There was a massive turnout in the streets of Madrid on Friday evening, protesting Spain’s new draconian anti-protest laws. There was no police brutality and no arrests were made, as in reality, no one was actually there. This was most likely the world’s first virtual protest and it looked pretty darn impressive.
In an effort to curb the ongoing anti-austerity protests, Spain has introduced the “Leyes Mordaza,” or so-called safety or gag laws, which make it illegal to protest outside government buildings, refuse to reveal identification documents, or insult police officers.
Huge fines have been imposed of up to 600,000 euros (just under $650,000) for holding unauthorized protests in the country’s capital, despite the fact that more governmental corruption is being revealed, austerity continues to hit the public, budget cuts affect the medical and scientific spheres, unemployment is extremely high, and people are losing their homes on an almost daily basis.
In what was dubbed an “act of irony,” a virtual protest using three-dimensional projection images was held in the center of the city using hologram techniques.
Protesta virtual ante la "ley mordaza" http://t.co/acG3OiSG3v
— Rómulo (@CastilloLespe) April 10, 2015
Tweet translation: “Virtual protest against the ‘safety law.'”
As reported by the Spanish language Huffington Post, the protesters wanted the ability to speak out, but the Spanish government is trying to suppress this. Escaño, a spokesman for the protesters, said that the virtual protest was “an act of irony” and that they can only speak out without being in the street.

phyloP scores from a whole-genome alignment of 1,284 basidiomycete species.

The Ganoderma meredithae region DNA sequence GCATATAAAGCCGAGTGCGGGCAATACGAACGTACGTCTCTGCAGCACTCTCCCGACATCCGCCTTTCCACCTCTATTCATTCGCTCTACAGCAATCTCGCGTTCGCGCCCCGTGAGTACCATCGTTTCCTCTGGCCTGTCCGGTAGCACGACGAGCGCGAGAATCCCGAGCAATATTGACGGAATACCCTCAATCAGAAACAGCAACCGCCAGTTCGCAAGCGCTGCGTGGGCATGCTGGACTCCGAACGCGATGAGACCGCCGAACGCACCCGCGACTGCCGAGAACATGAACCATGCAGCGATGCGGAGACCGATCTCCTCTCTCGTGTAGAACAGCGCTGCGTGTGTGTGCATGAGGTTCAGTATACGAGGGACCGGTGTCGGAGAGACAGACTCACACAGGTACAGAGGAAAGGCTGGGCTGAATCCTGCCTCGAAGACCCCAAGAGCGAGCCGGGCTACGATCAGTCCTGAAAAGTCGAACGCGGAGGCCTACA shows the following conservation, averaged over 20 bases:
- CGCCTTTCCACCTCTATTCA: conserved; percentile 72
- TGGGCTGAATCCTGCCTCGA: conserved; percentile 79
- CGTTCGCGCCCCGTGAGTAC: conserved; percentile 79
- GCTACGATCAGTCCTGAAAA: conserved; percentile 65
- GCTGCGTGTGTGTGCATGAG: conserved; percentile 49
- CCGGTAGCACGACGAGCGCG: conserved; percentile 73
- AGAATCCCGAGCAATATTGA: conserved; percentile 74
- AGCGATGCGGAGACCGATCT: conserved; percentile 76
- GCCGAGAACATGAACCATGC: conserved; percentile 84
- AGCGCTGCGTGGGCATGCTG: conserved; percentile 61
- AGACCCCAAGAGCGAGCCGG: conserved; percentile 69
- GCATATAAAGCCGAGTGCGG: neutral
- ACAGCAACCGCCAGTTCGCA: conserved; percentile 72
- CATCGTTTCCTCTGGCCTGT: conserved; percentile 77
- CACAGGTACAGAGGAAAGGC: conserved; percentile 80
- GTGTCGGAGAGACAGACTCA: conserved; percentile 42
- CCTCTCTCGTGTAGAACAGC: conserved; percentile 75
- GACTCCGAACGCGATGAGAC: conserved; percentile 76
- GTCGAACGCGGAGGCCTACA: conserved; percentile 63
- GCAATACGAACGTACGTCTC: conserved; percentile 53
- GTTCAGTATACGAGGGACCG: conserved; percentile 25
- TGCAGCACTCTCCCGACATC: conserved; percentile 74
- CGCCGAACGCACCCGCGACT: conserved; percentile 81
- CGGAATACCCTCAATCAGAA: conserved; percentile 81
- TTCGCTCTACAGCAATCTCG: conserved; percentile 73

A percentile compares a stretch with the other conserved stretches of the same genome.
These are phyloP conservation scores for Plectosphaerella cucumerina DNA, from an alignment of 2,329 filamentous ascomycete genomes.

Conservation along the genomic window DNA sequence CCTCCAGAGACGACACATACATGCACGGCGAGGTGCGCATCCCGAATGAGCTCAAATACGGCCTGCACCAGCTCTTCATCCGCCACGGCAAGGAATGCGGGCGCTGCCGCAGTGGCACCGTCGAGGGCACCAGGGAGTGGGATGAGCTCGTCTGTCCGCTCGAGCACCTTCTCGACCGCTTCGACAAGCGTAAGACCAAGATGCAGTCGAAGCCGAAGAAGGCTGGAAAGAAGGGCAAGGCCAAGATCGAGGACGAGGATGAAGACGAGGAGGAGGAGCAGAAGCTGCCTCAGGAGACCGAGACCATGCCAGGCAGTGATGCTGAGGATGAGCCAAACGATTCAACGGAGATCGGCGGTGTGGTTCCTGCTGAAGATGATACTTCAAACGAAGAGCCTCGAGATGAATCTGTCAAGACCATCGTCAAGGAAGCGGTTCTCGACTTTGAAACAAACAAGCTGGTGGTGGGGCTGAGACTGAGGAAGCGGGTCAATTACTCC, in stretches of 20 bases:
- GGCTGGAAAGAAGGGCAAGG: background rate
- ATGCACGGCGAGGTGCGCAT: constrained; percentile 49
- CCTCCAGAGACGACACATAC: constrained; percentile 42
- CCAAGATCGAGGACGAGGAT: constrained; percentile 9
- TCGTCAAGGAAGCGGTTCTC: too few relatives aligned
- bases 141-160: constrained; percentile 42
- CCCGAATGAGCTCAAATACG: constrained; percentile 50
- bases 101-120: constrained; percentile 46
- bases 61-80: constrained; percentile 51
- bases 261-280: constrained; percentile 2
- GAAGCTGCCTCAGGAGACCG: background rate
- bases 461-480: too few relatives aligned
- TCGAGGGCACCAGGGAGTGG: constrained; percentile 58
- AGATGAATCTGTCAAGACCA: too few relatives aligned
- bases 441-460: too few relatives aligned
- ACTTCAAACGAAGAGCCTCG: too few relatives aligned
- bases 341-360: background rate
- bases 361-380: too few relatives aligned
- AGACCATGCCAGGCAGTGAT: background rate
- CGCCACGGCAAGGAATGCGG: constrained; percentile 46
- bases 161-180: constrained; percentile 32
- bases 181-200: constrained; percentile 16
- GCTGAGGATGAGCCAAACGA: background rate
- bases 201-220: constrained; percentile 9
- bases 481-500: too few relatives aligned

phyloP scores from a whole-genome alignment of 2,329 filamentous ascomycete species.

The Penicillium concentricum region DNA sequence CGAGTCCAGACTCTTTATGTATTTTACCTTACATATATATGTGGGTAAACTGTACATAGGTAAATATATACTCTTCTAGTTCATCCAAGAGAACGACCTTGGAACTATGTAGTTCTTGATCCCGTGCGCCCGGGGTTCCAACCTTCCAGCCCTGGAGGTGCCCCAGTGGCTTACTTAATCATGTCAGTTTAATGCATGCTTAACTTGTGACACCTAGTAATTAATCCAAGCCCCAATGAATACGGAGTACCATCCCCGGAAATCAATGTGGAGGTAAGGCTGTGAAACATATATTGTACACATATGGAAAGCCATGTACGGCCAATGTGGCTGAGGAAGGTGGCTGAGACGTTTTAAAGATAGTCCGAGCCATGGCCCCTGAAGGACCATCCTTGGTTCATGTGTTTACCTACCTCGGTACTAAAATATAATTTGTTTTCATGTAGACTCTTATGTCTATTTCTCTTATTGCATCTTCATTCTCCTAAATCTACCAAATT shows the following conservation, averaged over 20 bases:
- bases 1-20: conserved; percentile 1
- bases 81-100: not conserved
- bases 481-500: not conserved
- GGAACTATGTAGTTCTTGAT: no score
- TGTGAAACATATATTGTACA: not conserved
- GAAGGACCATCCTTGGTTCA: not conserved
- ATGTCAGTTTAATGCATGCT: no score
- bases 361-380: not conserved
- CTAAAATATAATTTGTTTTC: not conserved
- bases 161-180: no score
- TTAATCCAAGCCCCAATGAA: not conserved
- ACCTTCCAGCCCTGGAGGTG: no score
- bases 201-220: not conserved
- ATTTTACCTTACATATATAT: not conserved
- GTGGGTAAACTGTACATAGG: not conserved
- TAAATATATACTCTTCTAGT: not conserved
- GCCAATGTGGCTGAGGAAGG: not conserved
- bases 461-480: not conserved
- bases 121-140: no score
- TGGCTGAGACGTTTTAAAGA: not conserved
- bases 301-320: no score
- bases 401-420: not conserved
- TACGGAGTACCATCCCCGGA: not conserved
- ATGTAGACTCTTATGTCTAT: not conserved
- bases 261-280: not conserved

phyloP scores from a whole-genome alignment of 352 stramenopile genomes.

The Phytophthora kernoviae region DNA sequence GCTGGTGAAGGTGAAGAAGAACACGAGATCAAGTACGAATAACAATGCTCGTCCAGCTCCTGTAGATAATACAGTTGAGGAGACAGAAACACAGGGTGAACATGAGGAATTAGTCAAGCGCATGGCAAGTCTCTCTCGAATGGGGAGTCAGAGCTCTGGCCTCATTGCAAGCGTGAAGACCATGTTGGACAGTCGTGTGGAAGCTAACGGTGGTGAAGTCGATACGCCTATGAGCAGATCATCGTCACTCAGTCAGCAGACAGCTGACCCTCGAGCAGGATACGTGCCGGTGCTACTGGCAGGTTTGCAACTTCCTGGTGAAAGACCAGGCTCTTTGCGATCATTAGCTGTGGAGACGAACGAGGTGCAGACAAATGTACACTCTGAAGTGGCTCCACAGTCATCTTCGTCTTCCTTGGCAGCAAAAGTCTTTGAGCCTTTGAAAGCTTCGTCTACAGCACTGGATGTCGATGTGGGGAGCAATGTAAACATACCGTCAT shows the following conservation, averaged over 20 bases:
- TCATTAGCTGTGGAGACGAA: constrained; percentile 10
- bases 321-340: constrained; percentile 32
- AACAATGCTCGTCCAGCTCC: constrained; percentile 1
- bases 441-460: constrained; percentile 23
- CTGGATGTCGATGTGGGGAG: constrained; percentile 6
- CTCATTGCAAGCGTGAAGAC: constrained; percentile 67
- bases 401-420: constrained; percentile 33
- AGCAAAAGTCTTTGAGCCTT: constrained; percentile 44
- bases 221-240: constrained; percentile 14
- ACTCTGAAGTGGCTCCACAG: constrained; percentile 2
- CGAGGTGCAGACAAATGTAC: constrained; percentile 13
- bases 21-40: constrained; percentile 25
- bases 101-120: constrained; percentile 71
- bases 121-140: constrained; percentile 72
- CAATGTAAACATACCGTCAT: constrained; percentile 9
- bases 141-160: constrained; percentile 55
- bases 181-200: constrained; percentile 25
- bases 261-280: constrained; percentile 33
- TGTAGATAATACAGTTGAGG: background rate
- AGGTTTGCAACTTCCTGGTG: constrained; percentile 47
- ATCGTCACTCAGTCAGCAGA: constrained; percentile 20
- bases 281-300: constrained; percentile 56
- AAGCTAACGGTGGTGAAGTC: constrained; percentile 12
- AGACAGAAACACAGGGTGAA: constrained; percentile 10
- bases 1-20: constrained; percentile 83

Escaño did say that this doesn’t mean they will stop physically protesting. They are trying to get their point across in a different manner and their point is, apparently, getting across as the UN has urged Spain to withdraw the new “gag law,” which officially comes into force on July 1.
— CriSs_ (@Mel89Cris) April 10, 2015
Tweet translation: “Against the future ‘gag laws,’ protest as a HOLOGRAM. First virtual demonstration.”
In order to make the hologram images used in Friday’s virtual protest, people from all over the world (Argentina, Chile, France, Germany, Italy, the Netherlands, Russia, and the United Kingdom) have been scanning themselves and uploading to the website hologramasporlalibertad.org (holograms for freedom) in order to be virtually present at Friday’s event.
Javier Urbaneja, the creative director of DDB who worked on the virtual protest project, said that some people used a webcam, others merely recorded their voices and submitted them, and others sent slogans to be used on the banners in the virtual protest. In one way or another, over 18,000 people participated.
As can be seen from the video included above, the virtual protest brought forth an eerie scene, but one that will hopefully have some effect in preventing the draconian new law.